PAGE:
Athlete Monitoring in American Collegiate Football

TR Number



Journal Title

Journal ISSN

Volume Title


Virginia Tech


American football is one of the most popular sports in the United States. However, in comparison to other mainstream sports such as soccer and rugby, there is limited literature using scientific principles and theory to examine the most appropriate ways to monitor the sport. This serves as a barrier to American football practitioners in their development and implementation of evidence-based sport preparation programs. Therefore, the primary aim of this line of research (i.e., dissertation) is to illustrate the efficacy of commonly used athlete monitoring tools within the sport of American collegiate football, while proposing a systematic framework to guide the development of an athlete monitoring program. This aim was achieved through a series of studies with the following objectives: 1) to quantify the physical demands of American collegiate football practice by creating physiological movement profiles through the use of integrated microtechnology metrics and heart rate indices, 2) to determine the positional differences in the physical practice demands of American collegiate football athletes, 3) to examine which integrated microtechnology metrics might be used to most efficiently monitor the training load of American collegiate football athletes, 4) to demonstrate the suitability of using the countermovement jump (CMJ) to assess training adaptations in American collegiate football athletes through examining weekly changes in CMJ performance over the course of two 4-week periodized training blocks (8 weeks total), and 5) to examine the effect of acute fatigue on CMJ performance in American football athletes. The first study from this line of research quantified the physical demands of American collegiate football by position groups and found significant differences in both running based and non-running based training load metrics. In addition, the first study utilized a principal component analysis to determine 5 'principal' components that explain approximately 81% of the variance within the data. The second study utilized a univariate analysis and found significant changes in CMJ performance due the effect of time with significant improvements in CMJ 'strategy' variables over the training period. Finally, the third study used effects sizes to illustrate a larger magnitude of change in CMJ 'strategy' variables than CMJ 'output' variables due to effect of acute fatigue. Results from studies 2 and 3 suggest the importance of monitoring CMJ strategy variables when monitoring training adaptations and fatigue in American collegiate football athletes. This line of research provides practitioners with a systematic framework through which they can develop and implement evidence-based sport preparation programs within their own organizational context. In addition, this line of research provides practitioners with recommendations for which metrics to monitor when tracking training load in American collegiate football using integrated microtechnology. Finally, this line of research demonstrates how to assess training adaptations and fatigue using the CMJ within the sport of American collegiate football, while providing an empirical base through which the selection of CMJ variables can take place. Collectively, this line of research uses scientific principles and theory to extend the current literature in American collegiate football, while providing practitioners with a guide to athlete monitoring within the sport.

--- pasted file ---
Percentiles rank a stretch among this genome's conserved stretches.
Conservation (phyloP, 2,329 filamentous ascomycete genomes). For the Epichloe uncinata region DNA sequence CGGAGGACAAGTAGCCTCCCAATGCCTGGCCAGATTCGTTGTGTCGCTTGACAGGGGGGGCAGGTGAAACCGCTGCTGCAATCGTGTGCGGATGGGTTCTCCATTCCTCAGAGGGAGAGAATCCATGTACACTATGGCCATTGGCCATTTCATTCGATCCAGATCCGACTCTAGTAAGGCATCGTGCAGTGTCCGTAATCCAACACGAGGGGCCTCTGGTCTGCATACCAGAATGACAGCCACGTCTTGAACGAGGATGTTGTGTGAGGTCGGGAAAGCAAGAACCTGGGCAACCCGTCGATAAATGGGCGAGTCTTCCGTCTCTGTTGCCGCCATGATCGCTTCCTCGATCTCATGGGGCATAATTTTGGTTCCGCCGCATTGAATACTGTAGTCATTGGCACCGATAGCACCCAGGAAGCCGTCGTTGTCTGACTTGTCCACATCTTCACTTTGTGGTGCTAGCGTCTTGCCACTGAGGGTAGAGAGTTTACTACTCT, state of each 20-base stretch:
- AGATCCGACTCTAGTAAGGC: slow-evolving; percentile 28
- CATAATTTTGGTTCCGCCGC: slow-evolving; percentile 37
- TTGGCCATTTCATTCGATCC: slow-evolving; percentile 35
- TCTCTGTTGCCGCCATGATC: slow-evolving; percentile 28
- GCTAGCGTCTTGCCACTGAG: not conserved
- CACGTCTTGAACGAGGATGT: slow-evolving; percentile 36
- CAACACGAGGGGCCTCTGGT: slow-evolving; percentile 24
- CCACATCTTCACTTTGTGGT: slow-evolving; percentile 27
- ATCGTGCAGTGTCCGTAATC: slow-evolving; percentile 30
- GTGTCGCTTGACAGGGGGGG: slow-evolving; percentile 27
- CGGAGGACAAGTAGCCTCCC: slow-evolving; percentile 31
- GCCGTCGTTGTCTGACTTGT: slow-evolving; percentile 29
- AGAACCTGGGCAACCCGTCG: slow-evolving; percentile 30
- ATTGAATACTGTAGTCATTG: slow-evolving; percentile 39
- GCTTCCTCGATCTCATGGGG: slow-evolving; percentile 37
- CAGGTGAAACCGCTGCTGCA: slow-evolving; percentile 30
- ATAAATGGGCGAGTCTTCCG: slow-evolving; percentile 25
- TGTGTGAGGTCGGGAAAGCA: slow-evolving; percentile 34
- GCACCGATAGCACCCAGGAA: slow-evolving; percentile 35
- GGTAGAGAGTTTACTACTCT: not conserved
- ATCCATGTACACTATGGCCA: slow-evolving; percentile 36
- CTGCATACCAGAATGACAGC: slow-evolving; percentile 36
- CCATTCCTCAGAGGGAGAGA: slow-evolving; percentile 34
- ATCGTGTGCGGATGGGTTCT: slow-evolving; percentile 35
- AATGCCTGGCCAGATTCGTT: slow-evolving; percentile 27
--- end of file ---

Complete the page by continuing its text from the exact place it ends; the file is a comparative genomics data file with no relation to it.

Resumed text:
athlete monitoring, integrated microtechnology, heart rate, strength training, American football